A Restaurant Chart of Accounts: Food, Assets, and Expenses

Accounting software can help manage revenue, losses, and inventory

Business owner working on a business plan for his restaurant
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Restaurant owners, especially when considering food and other appreciable assets, need to customize their accounting software's chart of accounts.

Note that, in relation to a chart of accounts, each restaurant handles the matter of food differently. There are three main ways to list food on a chart of accounts.

How to List Food in Accounts

The first, and by far the most common, way to list food is as a simple asset. This is the least accurate method for determining profit and waste, but it is often the most streamlined. A restaurant owner simply adds all the food expenditures for the month or accounting period, and lists the cumulative sum as a single expense. This method is fast but doesn't account for waste and spoilage. In this scenario, the restaurant owner liaisons with the executive chef, making that person directly responsible for excessive food waste.

Most small restaurants operate this way, because the approximation of waste is more cost-effective than tasking its monitoring day-to-day.

The second way to list food on the chart of accounts is, as previously mentioned, by monitoring waste, listing it as an operating expense directly under food expenditures. For small-scale operations, this method isn't popular because it takes time away from cooks, who are often spread thin already to keep wages low. The smaller restaurants that keep their books this way typically only deduct exceptional waste items like caviar, steak, cheese, etc.

This method, as the scale of the operation increases, becomes increasingly more common. There are variations, such as calculating median waste vs. purchase by weight, but those levels of monitoring are usually only seen in large-scale production facilities and fast-food chains.

The third is separating perishable and nonperishable items on the ledger. Then it is simply a matter of listing food into two categories, and deducting perishable waste only. This method can be time efficient and relatively accurate, but it doesn't take into account the loss of nonperishable items. An example would be listing a bottle of truffle oil as a nonperishable, but after three months the oil goes rancid, and 30 percent of the bottle is thrown away.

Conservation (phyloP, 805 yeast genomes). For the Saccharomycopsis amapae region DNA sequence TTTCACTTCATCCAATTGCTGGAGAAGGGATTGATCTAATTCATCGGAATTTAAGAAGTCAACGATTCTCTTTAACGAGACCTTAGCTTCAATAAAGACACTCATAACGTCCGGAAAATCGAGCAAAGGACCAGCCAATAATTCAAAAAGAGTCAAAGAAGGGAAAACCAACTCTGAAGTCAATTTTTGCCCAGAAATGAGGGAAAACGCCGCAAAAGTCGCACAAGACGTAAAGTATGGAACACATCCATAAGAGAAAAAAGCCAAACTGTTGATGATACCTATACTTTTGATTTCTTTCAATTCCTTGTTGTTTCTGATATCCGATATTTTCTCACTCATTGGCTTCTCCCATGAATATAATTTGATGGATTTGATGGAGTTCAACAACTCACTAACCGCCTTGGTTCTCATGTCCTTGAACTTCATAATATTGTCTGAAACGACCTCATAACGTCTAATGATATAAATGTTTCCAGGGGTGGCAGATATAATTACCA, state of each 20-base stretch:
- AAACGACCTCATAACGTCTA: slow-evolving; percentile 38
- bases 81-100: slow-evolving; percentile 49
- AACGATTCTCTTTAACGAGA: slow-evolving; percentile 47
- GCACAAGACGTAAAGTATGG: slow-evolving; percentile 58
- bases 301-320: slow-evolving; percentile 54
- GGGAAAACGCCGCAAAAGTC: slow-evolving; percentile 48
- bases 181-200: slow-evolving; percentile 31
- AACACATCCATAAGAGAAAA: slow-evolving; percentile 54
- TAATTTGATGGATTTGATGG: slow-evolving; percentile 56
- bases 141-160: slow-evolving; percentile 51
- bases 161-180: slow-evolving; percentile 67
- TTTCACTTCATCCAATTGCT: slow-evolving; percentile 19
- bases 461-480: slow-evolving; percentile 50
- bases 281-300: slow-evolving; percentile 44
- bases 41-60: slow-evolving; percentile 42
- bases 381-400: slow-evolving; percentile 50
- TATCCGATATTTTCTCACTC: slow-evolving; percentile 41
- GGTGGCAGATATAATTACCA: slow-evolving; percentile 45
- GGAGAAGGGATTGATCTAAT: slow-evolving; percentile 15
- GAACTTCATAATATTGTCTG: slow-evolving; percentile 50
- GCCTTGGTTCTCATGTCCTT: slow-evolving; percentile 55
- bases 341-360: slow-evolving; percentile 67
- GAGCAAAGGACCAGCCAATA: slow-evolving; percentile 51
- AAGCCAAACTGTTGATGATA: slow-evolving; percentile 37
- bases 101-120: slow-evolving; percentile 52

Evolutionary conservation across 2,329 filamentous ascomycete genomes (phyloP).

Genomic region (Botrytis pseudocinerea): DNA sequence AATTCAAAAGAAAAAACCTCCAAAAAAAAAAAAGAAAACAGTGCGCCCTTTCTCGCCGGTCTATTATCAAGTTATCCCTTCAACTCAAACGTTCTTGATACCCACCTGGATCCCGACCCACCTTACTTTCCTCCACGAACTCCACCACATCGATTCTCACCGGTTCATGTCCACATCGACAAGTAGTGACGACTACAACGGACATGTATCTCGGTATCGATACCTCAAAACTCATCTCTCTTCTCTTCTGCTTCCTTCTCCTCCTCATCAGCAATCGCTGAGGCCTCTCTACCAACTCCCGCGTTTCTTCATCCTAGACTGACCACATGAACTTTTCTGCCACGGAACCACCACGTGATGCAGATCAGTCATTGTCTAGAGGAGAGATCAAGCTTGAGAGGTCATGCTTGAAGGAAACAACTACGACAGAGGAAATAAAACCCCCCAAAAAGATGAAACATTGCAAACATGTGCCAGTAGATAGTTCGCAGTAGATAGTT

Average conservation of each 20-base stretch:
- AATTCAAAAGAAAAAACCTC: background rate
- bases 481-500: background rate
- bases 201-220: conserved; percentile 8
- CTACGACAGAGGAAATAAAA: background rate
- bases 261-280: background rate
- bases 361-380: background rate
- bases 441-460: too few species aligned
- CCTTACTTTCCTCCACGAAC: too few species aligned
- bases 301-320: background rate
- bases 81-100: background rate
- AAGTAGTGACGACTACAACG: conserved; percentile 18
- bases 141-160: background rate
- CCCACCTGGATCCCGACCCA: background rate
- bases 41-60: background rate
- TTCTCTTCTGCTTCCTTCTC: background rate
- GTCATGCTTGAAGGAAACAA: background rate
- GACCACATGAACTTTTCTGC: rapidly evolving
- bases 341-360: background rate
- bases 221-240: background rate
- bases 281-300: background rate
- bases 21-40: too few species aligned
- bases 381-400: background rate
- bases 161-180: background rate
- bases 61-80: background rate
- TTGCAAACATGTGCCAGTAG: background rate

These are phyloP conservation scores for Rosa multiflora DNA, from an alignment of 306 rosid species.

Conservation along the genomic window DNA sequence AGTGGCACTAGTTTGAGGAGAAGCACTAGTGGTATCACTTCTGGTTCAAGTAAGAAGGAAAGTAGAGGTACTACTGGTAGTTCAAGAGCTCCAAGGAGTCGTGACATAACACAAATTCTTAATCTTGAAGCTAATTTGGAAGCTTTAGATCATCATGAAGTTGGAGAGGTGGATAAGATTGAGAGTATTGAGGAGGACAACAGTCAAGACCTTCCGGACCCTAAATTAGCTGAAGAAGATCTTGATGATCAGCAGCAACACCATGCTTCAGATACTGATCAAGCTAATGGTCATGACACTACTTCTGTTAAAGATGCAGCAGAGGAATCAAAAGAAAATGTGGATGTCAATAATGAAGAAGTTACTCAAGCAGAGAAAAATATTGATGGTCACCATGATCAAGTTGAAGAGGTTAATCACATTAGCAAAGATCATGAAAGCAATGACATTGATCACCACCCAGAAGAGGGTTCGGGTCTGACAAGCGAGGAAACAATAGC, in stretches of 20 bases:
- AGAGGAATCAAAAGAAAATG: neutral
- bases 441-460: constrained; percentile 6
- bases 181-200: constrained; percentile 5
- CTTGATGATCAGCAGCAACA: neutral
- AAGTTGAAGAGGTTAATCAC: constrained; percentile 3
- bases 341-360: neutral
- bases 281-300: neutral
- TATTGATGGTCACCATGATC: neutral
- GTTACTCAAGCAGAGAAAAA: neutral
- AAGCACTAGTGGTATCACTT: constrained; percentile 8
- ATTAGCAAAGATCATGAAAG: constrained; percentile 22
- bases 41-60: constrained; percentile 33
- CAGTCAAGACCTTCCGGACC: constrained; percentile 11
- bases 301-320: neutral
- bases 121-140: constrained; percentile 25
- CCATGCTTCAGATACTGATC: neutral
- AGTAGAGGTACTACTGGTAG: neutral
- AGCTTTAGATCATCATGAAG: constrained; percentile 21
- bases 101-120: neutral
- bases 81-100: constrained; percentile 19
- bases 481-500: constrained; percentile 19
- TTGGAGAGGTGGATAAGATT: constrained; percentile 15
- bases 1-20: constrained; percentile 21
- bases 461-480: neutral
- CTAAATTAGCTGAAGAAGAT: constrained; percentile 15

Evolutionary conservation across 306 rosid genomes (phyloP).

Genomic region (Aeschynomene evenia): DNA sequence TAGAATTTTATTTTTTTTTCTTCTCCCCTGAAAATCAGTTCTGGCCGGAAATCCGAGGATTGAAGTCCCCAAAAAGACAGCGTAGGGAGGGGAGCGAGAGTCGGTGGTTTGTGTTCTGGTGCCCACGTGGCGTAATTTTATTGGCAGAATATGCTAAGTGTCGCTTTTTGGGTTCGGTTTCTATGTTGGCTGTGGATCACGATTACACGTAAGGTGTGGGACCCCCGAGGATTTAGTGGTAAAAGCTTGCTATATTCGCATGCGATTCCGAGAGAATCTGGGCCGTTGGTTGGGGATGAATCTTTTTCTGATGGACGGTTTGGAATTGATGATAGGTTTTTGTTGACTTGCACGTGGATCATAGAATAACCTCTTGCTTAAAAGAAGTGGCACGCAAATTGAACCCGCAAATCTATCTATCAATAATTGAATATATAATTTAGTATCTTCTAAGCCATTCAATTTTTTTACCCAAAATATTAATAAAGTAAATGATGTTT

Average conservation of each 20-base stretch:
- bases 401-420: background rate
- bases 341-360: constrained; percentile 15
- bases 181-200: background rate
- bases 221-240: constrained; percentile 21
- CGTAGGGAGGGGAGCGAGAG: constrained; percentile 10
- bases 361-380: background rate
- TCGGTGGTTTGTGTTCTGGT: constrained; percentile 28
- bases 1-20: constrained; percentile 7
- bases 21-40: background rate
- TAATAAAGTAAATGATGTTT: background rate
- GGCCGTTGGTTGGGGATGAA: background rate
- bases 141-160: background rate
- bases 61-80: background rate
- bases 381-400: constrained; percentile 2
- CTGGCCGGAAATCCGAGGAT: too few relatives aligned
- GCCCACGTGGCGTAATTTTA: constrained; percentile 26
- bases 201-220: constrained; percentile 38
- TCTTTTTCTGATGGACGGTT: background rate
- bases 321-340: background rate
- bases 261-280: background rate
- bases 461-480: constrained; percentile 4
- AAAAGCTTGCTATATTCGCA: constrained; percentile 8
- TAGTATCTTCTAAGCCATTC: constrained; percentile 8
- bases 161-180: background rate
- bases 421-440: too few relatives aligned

Compiling a Restaurant's Chart of Accounts

While not every restaurant owner will need to customize this chart of accounts, the following lists give a solid base for what to include for a restaurant's income statement.

Revenues

  • Beverage Sales
  • Food Sales
  • Other Sales, e.g., Offsite Catering, Speaking Engagements

Expenses

  • Cost of Beverage Sales
  • Cost of Food Sales
  • Any discounts given that even marginally affect bottom-line

Occupancy Expenses

  • Rent Expense
  • Insurance on Building
  • Security/Alarm Services
  • Janitorial
  • Building Repair and Maintenance (the costs of any routine repairs and maintenance are recorded in this account
    • Except repairs and maintenance expenses that can be capitalized to the fixed asset account because they extend the useful life of the asset
  • Property Taxes
  • Utilities
  • Disposal Services

Labor Expenses - Management

  • Officer Wages - Officer Salaries and Wages
  • Officer Benefits: Health Insurance
  • Officer Benefits: Meals and Discounts
  • Officer Benefits: Other
  • Management Wages - Management Salaries and Wages
  • Management Benefits: Health Insurance
  • Management Benefits: Meals and Discounts
  • Management Benefits: Other

Labor Expenses - General Employee

  • Employee Wages: Front of the House: Bartender
  • Employee Wages: Front of the House: Bussers
  • Employee Wages: Front of the House: Host/Hostess
  • Employee Wages: Front of the House: Servers
  • Employee Wages: Back of the House: Cooks
  • Employee Wages: Back of the House: Dishwashers
  • Employee Benefits: Health Insurance
  • Employee Benefits: Meals and Discounts
  • Employee Benefits: Other (employee benefits that do not fall into any other category are recorded in this account)

Operating Expenses

  • Bad Debt
  • Cash Over/Short
  • Credit Card Fees
  • Liability Insurance
  • Licenses and Permits
  • Corporate Taxes
  • Equipment Repairs and Maintenance
  • Equipment Lease
  • Glassware, Flatware, and Smallware
  • Marketing Expenses
  • Linens, Laundry, and Uniforms
  • Restaurant Décor
  • Menus and Drink Lists
  • Payroll Services Fees
  • Miscellaneous Expenses
  • Accounting Fees
  • Legal Fees
  • Tax Preparation Fees
  • Music and Entertainment
  • Telephone
  • Internet
  • Travel
  • Office Supplies
  • Bank Fees
  • Fines and Penalties
  • Postage and Mailing
  • Interest Expense
  • Depreciation Expense

This list for a restaurant highlights the most common income statement accounts that restaurants need to operate. The chart of accounts need to be customized to meet the unique needs of your organization, but serves as a starting point.